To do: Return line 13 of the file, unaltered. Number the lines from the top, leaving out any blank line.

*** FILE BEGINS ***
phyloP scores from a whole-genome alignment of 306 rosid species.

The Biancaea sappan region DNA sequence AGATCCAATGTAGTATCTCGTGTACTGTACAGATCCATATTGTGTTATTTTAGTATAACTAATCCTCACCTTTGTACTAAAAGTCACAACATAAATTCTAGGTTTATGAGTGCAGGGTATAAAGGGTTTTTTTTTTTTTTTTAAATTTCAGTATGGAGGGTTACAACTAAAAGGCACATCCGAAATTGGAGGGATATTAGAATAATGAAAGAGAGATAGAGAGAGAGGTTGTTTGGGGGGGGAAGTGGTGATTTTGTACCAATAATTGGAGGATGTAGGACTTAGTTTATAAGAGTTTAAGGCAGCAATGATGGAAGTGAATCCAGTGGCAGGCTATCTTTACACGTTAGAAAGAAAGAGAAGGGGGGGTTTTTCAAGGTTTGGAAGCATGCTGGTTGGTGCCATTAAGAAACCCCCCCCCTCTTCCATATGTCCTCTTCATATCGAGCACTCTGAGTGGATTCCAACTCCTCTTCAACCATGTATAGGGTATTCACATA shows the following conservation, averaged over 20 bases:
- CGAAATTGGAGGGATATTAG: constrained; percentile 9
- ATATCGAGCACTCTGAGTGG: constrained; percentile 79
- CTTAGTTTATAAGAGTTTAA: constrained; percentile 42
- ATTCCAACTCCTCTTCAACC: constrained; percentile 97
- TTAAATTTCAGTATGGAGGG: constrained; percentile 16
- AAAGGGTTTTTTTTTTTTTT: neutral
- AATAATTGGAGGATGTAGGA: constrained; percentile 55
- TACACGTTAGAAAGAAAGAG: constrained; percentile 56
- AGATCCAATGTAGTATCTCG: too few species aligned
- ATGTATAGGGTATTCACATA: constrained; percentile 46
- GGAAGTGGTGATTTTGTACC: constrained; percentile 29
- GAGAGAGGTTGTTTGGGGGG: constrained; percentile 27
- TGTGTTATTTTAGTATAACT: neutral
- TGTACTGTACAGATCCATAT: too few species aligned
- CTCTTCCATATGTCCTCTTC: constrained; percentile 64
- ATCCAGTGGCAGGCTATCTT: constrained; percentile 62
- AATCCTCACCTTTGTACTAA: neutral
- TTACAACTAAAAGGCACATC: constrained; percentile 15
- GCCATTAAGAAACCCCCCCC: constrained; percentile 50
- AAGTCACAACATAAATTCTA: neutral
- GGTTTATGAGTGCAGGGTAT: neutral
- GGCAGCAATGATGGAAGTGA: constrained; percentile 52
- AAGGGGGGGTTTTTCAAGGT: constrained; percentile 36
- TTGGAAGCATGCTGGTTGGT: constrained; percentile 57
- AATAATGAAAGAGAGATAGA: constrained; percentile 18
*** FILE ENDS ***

- GGAAGTGGTGATTTTGTACC: constrained; percentile 29